Tag Archives: racism in America

Italians vs. Puerto Ricans: In Which Racism Exposes Its Ludicrous Side

When I was growing up in Western Massachusetts some thirty years ago, there were two main racial groups in town: the Italians and the Puerto Ricans. Now, I can’t tell you what or even if the Puerto Ricans thought about the Italians, but I do know that the Italians, at least the ones I knew, hated the Puerto Ricans. You even pronounced it differently, as if it were a swear word: PortaRican.

Now, my mom was American-born and didn’t speak Italian, but her grandparents had come from the old country around the turn of the century and that was sufficient to qualify us to be at home among the Italians, so quite naturally we lived in the Italian neighborhood. With my second-generation Italian friends I celebrated the Italian holidays, worshipped Sylvester Stallone, the Italian Stallion, and tried to pick up the art of swearing in Italian from the native speakers. But I never could figure out why I was supposed to hate the Puerto Ricans. I mean, it sounded really stupid. Both groups seemed to me only slightly different shades of white, and among the older generation, both spoke equally incomprehensible foreign languages.

“It’s because they’re so poor,” my friends would sniff. “Look at where they live.”

I did. I didn’t have to look hard; their neighborhood was directly across the street from ours.

“They shop at Kmart,” they sneered. Back then this was the refuge of the very lowest classes. You did not want to be seen walking into or out of a Kmart. But we knew that they shopped there because we often saw them in the aisles when we were trying to pick out our shoes and shirts for school.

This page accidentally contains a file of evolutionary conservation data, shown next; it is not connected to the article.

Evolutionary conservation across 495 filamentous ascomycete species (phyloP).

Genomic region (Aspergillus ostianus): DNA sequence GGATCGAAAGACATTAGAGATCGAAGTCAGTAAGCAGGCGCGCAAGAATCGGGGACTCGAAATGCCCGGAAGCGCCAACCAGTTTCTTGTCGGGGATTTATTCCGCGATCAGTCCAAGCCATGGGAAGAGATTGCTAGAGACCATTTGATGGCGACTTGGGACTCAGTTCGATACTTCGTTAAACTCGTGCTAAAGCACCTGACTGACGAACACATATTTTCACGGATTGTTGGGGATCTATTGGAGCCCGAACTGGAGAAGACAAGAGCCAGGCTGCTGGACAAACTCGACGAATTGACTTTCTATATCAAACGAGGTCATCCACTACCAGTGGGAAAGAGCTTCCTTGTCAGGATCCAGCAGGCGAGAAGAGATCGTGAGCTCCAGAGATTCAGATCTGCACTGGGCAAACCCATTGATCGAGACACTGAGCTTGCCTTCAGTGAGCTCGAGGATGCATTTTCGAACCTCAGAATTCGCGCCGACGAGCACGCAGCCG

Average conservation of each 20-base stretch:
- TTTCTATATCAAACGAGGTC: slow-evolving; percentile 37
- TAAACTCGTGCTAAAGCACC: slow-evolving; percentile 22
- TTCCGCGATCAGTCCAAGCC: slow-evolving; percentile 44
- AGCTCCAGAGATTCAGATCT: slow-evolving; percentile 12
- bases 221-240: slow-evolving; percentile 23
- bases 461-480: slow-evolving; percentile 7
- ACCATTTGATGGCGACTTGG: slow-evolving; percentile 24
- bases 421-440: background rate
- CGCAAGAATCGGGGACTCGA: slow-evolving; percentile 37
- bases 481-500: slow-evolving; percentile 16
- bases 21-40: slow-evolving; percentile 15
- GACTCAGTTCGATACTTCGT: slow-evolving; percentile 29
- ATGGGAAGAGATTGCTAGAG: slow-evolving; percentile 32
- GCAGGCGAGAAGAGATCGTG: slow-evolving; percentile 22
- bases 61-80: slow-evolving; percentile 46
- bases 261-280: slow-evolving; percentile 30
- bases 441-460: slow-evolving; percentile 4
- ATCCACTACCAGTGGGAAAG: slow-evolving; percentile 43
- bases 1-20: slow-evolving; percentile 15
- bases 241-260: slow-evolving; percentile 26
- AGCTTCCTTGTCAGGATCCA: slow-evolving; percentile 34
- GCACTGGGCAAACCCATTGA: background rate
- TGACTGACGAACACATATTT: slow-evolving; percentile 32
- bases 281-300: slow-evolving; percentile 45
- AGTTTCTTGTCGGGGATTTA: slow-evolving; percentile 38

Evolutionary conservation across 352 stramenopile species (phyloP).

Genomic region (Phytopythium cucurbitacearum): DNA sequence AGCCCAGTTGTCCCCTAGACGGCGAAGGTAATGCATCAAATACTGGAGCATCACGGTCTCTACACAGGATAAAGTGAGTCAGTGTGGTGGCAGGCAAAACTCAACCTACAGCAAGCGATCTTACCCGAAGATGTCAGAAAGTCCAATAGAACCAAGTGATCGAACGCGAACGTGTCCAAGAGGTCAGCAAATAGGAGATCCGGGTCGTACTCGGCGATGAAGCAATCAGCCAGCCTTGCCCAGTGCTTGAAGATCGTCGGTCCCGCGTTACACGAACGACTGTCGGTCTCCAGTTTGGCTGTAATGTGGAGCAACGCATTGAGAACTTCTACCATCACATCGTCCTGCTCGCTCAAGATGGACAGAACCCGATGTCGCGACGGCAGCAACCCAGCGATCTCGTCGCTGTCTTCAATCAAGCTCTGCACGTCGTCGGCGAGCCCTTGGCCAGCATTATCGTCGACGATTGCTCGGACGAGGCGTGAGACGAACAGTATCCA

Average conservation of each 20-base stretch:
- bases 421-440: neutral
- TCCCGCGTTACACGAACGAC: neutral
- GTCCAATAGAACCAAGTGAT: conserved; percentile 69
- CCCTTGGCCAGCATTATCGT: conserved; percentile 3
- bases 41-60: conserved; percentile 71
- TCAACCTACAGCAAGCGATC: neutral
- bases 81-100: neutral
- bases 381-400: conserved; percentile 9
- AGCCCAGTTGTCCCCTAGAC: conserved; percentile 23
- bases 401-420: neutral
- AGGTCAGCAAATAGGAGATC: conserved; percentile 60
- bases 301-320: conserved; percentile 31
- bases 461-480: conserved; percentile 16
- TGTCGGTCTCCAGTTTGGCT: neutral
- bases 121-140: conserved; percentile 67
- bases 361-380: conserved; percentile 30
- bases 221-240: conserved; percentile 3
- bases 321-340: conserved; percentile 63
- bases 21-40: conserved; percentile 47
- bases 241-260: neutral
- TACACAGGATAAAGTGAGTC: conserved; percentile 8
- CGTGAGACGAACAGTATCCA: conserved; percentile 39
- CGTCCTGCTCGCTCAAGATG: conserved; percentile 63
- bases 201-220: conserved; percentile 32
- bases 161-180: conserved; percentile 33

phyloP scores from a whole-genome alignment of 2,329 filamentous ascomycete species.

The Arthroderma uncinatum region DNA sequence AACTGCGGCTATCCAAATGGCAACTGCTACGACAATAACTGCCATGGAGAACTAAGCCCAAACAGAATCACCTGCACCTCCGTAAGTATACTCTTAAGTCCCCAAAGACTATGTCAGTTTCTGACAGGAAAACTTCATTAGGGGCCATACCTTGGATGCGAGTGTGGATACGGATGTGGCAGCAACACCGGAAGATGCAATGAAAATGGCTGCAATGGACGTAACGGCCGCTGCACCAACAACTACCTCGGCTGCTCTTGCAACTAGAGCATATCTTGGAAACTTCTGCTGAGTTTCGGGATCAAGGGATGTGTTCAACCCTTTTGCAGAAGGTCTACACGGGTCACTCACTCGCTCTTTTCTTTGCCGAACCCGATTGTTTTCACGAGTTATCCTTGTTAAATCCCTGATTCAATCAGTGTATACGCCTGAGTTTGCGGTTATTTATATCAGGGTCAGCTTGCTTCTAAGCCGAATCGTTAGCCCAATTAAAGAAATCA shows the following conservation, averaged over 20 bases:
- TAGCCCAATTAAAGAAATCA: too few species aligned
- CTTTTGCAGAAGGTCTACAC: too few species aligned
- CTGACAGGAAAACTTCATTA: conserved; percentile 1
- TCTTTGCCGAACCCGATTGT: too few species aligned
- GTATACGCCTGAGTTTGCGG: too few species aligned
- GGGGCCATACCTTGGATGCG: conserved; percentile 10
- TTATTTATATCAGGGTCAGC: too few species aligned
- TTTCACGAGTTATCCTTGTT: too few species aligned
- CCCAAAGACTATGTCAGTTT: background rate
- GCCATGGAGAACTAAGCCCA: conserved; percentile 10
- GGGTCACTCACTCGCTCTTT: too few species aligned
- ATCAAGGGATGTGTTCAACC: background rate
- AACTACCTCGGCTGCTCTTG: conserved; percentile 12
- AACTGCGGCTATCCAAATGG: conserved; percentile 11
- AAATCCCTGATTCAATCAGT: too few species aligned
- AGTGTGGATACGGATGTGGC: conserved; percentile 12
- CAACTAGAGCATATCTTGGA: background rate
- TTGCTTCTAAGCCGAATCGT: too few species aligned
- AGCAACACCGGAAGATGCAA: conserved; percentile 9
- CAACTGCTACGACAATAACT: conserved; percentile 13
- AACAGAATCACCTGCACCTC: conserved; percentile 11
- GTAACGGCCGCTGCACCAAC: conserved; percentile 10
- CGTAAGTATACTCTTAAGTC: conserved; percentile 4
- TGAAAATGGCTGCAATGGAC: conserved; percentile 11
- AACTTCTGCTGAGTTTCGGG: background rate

When I moved away from Springfield and met other Italians it became clear that Italians in general had no particular grudge against Puerto Ricans; indeed, in most parts of the country neither group is numerous or dominant enough for racial conflicts even to exist. And that’s when it finally started to make sense to me. The Italians of my old neighborhood didn’t hate the Puerto Ricans because of how they lived or because of anything specific they had done. They were simply the other big tribe in town. Natural enemies, if you will. And very likely the Puerto Ricans were equally unfond and distrustful of their Italian neighbors.

To my mind, racism, like many other isms, is inherently flawed in concept and therefore doomed to eventual failure. It may have been sustainable as long as the whites stayed in Europe and the Asians in Asia and the blacks in Africa and the Latinos in Latin America, but today’s society is so incredibly integrated that this simply can’t be the case anymore. As much as you can’t talk people out of their convictions, you also can’t talk them out of their sexual desires, and as long as people of one color continue to think that people of other colors are hot, there are going to be interracial babies who will, in turn, make more interracial babies. And at some point it becomes ludicrous, trying to carry a prejudice against people who are the same color as your grandkid or your best friend’s live-in boyfriend or you after a summer in the sun or a winter without it.

It’s difficult to detest groups that are so ill-defined. It’s even tougher to feel threatened by an ethnic population that doesn’t outnumber you and that has no more power than your own. I mean, who in the U.S. really hates the Irish anymore? When was the last time you saw a fistfight break out between an Episcopalian and a Presbyterian? It is both the burden and the beauty of cultural diversity. Many reasons to hate other kinds of people and many more reasons not to.

So the real question is, when racism at last draws to its timely end, will that mean universal peace and cooperation? Will we enjoy a Golden Age in which all peoples are appreciated and respected, in which cultures of every kind live in utopian harmony?

I doubt it. Because if the Italians of Springfield could find reasons to hate the Puerto Ricans, then people everywhere are always going to be able to find some irrational reason to despise their neighbors. I wouldn’t be at all surprised if the hate crime of the future involved sports fans being beaten to death for supporting the wrong team. Or gang warfare between those who like country music and those who like hip-hop.

It will still be an improvement. If we’re going to hate people for no good reason, at least it ought to be for a cause that’s under their control. Much more fair than holding them accountable for some characteristic that was passed down to them before they were even born.

Race